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Page last updated at 05:36 GMT, Wednesday, 15 July 2009 06:36 UK

Strike hits India tea and tourism

By Subir Bhaumik
BBC News, Calcutta

A Gorkha state supporter in Darjeeling (File photo)
Protesters say talks have failed to help so far

An indefinite strike called by a regional political party has affected tea production and tourism in the Darjeeling hills in West Bengal state.

The strike, called by the Gorkha Janmukti Morcha (GJM) began on Monday.

The GJM is demanding a separate state and fairer treatment for Darjeeling's Nepali-speaking Gorkha community. Its leaders have rejected calls for talks.

The party has rejected calls by the federal and state government to withdraw the strike.

'Death knell'

The strike has hit tea production and tourism in Darjeeling very hard.

"We have requested the GJM to exempt the tea industry from the purview of the strike. Otherwise the industry is losing 20 million rupees ($400,000) a day," said Darjeeling Tea Association chairman Sanjay Bansal.

Darjeeling produces 9 million kilograms of tea every year. Some 60% to 70% of the tea is exported, sometimes at astronomical prices.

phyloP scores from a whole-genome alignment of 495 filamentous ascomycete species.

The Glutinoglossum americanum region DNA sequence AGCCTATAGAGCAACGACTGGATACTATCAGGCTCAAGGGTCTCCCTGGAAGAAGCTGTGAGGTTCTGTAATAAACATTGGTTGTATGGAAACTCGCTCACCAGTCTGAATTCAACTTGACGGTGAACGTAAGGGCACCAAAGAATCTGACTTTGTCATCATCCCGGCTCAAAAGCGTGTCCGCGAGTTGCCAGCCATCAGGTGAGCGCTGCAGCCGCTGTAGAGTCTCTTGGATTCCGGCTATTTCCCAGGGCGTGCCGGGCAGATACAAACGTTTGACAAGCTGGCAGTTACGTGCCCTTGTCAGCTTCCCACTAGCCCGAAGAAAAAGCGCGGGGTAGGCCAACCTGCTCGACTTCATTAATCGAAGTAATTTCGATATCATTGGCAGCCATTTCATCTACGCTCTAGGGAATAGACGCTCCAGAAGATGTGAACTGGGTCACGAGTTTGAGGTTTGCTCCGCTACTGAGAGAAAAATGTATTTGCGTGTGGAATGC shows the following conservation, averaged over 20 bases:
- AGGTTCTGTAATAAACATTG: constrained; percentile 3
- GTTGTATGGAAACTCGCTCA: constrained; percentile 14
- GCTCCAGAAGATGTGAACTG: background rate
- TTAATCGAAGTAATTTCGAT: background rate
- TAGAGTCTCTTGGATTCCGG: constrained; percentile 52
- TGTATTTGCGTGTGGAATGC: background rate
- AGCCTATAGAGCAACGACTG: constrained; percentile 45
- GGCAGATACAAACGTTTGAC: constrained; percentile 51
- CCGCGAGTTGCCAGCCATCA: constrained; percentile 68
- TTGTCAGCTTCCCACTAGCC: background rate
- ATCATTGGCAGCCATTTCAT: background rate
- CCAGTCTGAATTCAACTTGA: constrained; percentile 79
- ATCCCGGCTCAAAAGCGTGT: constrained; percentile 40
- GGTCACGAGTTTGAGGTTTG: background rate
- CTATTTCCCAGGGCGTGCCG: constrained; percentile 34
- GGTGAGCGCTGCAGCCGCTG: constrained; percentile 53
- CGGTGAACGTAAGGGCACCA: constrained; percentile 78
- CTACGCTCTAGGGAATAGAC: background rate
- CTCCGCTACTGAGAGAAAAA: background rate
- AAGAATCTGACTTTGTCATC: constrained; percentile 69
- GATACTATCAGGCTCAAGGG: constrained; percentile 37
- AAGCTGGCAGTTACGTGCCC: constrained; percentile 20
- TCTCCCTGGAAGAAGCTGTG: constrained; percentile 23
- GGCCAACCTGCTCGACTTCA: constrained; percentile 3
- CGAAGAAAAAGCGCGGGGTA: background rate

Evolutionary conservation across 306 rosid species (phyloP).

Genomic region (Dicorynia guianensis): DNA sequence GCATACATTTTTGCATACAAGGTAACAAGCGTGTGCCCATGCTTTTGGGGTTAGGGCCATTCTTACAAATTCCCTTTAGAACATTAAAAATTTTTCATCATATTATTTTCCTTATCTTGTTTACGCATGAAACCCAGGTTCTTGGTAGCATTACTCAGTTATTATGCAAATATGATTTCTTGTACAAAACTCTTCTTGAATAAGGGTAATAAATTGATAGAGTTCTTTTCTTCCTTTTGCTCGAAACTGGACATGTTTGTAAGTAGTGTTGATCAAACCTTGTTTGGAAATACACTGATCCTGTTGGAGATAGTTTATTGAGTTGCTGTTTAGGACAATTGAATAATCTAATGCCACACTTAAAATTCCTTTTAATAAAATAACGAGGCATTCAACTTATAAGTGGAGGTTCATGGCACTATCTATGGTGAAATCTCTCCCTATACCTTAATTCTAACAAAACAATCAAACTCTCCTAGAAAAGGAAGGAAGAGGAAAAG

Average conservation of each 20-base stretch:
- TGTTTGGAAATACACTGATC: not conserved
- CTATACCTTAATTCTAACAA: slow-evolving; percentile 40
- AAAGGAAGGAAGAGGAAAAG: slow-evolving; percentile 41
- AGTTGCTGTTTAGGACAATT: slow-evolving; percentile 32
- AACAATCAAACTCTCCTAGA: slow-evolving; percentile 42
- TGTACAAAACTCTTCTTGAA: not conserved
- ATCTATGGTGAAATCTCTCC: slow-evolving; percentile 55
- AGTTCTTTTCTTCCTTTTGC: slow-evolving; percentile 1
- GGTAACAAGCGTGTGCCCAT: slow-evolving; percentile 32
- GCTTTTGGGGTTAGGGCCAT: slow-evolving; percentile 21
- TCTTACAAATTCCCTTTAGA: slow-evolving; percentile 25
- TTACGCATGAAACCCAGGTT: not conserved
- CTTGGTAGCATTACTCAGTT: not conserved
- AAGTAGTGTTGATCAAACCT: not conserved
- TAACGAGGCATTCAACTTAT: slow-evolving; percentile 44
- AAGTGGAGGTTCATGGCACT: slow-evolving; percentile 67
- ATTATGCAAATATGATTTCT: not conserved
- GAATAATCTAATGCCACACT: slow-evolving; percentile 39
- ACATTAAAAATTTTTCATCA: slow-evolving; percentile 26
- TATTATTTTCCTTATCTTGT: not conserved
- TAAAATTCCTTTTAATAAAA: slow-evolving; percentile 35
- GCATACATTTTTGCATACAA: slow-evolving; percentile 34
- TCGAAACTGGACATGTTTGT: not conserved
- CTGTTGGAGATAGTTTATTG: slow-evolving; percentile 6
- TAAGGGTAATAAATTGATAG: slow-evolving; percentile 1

Mr Bansal told the BBC that Darjeeling suffered a drought this year and the region was hit by a cyclone.

"Production is already down 30%. If this strike continues, it will sound the death knell of our industry," he said.

Due to the sudden strike, tens of thousands of tourists from India and abroad left the region in a hurry.

"Our tourism industry has been very badly hit," said West Bengal tourism minister Manab Mukherjee.

The strike has also hit the neighbouring Himalayan state of Sikkim.

The GJM supporters have set up pickets on the Sevoke Road that goes into Darjeeling and Sikkim from the north Bengal plains - so vehicular traffic to Sikkim has been stopped.

Sikkim is losing out on tourism and the state will go low on essential supplies if the strike continues, Sikkim Chief Minister Pawan Kumar Chamling said.

"I have requested Delhi to intervene and save us from disaster," he said.

Meanwhile, GJM has refused to hold talks unless their core demand is on the agenda.

"We will join the talks offered by the government only if they discuss Gorkhaland, the separate state we are demanding. And until such time our demand is conceded, the strike will continue," GJM chief Bimal Gurung told the BBC.



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